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About PFDP

Program Summary

Launched in 2005, the Palestinian Faculty Development Program (PFDP) is an initiative that aims to increase capacity within the Palestinian higher education sector and address long-term issues of reform in teaching and learning practices at colleges and universities in the West Bank and Gaza. Funded by USAID and the Open Society Institute, the $25.7 million program will encourage the professional development of promising young academics who are teaching in the social sciences and humanities; revitalize and reform teaching in these areas; and promote an institutional culture of teaching and learning to ensure that the PFDP’s impact will continue beyond its seven-year lifespan.

Main Goals

  • Academic development of promising young faculty in selected fields including international relations, social work, public policy and administration, education, and urban planning:

  • Strengthening faculty capabilities in areas such as research methodology, academic writing, public speaking, presentation and leadership skills, and English language

  • Encouragement of sharing of best practices and research among the broader Palestinian academic community through academic colloquia and other activities

Highlights

  • Short-Term Fellowships:An innovative nondegree faculty exchange program designed to encourage the pursuit of academic careers, generate new approaches to curricular and pedagogical reform, and provide scholarly research opportunities. Fellowships involve 3-5 months spent at a U.S. university and are open to part- or full-time faculty at Palestinian universities and colleges who teach in the social sciences or humanities.

  • Seminars at the Central European University: Short-term professional development opportunities for Palestinian faculty working in senior administrative roles, taught by CEU staff locally or at CEU’s campus in Budapest, Hungary. Topics have included Institutional Self-Study, New Issues in University Management, Integrated Student Services, and the Bologna Process.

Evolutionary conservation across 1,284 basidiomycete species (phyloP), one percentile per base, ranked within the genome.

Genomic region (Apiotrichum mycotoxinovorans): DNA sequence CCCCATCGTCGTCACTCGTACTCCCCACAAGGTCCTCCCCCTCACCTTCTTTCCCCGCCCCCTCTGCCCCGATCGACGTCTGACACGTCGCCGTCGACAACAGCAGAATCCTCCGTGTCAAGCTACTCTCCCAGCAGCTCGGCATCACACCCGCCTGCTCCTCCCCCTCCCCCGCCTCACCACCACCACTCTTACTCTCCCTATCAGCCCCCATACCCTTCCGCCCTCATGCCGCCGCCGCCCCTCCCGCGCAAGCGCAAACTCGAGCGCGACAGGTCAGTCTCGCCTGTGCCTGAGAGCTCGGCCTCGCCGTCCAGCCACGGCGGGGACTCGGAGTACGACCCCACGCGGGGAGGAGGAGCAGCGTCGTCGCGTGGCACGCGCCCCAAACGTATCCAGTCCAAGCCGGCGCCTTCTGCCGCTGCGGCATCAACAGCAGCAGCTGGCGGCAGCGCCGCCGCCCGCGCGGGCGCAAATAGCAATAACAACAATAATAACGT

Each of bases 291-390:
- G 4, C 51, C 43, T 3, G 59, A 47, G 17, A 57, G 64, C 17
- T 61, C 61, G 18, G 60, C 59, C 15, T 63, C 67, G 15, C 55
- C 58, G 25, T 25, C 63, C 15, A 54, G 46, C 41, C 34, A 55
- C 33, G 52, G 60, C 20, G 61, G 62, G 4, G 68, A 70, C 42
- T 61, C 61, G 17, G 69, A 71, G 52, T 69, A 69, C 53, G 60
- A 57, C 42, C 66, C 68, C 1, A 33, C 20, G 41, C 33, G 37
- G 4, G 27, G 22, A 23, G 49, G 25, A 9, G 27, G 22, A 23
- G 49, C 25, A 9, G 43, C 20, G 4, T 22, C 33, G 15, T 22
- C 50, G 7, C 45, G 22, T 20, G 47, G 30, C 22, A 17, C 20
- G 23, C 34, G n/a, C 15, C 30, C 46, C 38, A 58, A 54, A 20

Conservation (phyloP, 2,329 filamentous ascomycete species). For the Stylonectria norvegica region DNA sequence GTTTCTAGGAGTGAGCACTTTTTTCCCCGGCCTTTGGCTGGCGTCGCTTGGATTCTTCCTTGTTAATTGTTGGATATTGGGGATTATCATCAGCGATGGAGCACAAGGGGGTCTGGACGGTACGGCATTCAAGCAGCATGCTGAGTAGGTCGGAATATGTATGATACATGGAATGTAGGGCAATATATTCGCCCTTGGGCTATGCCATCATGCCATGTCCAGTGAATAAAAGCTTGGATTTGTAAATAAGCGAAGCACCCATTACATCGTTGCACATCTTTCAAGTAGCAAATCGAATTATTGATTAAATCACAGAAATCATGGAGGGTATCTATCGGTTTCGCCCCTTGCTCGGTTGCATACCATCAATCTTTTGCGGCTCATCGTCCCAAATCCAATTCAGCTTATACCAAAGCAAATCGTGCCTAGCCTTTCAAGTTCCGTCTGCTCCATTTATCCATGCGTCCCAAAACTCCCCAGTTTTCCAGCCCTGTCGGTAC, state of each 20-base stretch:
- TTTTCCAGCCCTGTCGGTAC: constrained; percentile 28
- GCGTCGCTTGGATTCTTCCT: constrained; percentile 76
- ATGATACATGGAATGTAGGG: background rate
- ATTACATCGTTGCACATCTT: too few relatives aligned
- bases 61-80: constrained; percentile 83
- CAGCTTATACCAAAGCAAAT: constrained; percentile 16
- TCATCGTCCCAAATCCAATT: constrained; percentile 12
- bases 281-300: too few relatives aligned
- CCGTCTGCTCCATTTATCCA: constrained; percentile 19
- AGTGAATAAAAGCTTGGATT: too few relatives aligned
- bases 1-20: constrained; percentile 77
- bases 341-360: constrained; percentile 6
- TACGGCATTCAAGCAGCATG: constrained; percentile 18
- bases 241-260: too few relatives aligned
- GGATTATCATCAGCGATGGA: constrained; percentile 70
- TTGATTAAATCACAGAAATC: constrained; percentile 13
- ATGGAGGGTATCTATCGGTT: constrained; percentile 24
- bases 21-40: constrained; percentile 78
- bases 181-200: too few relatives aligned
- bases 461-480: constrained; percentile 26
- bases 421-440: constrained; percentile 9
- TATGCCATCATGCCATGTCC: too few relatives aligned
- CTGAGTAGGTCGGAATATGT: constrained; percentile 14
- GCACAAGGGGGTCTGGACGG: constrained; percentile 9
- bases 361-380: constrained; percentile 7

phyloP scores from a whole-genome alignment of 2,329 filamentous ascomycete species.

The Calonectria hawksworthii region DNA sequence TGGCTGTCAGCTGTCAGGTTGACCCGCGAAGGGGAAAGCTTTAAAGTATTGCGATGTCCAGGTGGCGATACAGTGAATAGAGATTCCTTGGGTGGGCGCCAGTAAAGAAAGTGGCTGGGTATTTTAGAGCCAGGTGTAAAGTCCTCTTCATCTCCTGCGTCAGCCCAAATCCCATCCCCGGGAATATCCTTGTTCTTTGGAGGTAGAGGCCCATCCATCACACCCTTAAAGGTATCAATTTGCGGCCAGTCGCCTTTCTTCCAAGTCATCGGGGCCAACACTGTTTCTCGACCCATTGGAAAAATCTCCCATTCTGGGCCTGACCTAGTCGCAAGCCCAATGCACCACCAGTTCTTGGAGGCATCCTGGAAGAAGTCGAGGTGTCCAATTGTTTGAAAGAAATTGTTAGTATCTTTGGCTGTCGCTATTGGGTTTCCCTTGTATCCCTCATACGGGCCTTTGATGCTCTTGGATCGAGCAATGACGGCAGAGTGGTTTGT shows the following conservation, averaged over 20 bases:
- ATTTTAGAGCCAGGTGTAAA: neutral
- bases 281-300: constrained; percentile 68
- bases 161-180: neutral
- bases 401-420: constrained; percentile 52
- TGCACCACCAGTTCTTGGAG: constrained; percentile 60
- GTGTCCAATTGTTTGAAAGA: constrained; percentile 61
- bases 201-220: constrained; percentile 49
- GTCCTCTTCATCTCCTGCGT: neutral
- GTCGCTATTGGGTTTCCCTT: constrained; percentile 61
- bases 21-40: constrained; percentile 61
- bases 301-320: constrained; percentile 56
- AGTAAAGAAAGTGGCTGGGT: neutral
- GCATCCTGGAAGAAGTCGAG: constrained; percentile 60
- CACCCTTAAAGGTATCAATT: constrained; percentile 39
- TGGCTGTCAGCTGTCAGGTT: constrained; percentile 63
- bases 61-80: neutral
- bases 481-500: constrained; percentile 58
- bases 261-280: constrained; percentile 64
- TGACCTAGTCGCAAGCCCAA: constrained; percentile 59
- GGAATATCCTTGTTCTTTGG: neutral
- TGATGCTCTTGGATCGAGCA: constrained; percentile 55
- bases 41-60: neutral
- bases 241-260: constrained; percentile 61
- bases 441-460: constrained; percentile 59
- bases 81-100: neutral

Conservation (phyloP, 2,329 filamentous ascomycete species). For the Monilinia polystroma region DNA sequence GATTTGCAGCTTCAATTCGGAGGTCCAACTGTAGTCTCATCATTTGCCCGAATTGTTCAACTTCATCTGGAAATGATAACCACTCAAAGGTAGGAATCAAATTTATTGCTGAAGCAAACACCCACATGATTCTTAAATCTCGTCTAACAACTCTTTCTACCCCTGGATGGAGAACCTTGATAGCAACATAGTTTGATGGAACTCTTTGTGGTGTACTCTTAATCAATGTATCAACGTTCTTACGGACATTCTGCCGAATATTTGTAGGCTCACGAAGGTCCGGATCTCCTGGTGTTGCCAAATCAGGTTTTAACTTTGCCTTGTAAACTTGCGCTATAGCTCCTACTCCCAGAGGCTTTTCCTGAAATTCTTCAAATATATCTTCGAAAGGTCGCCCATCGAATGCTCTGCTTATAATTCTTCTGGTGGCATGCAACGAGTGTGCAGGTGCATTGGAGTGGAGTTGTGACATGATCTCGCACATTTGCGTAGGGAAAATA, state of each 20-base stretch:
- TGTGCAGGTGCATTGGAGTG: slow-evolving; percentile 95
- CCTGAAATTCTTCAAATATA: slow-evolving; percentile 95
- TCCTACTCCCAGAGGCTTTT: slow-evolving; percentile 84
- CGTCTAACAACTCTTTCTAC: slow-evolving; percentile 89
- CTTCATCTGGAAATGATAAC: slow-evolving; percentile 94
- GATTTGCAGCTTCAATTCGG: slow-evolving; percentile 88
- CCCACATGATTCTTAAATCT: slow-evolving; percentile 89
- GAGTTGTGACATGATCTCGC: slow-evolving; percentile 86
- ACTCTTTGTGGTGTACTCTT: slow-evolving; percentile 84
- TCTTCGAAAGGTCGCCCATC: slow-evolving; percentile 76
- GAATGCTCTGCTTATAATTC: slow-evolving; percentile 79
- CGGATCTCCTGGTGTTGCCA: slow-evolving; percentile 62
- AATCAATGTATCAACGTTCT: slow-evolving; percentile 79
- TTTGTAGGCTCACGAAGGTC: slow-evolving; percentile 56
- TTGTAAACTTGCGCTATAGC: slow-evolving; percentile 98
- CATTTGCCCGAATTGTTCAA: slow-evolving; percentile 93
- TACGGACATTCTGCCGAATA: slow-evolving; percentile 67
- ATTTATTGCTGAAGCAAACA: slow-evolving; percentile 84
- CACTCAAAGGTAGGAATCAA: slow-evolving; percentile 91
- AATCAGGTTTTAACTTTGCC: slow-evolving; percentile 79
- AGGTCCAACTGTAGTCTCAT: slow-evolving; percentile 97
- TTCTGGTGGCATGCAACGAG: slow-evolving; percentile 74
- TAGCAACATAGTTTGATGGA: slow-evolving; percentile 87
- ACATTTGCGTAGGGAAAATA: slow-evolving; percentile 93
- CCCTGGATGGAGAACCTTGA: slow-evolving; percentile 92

• Faculty Grants: Awarded to outstanding instructors, these grants of up to $25,000 each are designed to support the scholarship and best practices of teaching and learning within Palestinian universities and colleges.

  • Collaborative Projects in Teaching: An initiative to support projects that develop scholarly and innovative undergraduate teaching and critical rethinking on specific subjects within the social sciences and humanities.

  • Teaching Excellence Awards: Amounting to as much as $2,000, these awards recognize faculty for their outstanding achievement in teaching while spotlighting the importance of teaching in higher education, inspiring teachers within academia, and recognizing success. 

  • Academic Colloquia: Held each year, the annual colloquia provide academic faculty in the West Bank and Gaza a local framework for exploring excellent teaching and scholarship across disciplines and a forum in which they can network, exchange ideas, and present research. 

  • Seminar for Excellence in Teaching: A two-part, 80-hour certificate program that exposes faculty to a variety of teaching approaches and key issues associated with course design. SET helps faculty cope with the increasing demands for professionalism within Palestinian higher education and encourages an understanding of the university teacher as a professional scholar ready to engage in teaching that is informed by research and discussion of models of good practice..

  • Faculty Development Series: Workshops, seminars, and lectures aimed at bringing faculty together to discuss and debate trends or issues in higher education, thereby providing a forum for communication, faculty networking and professional development, as well as spotlighting visiting international scholars and/or local expertise.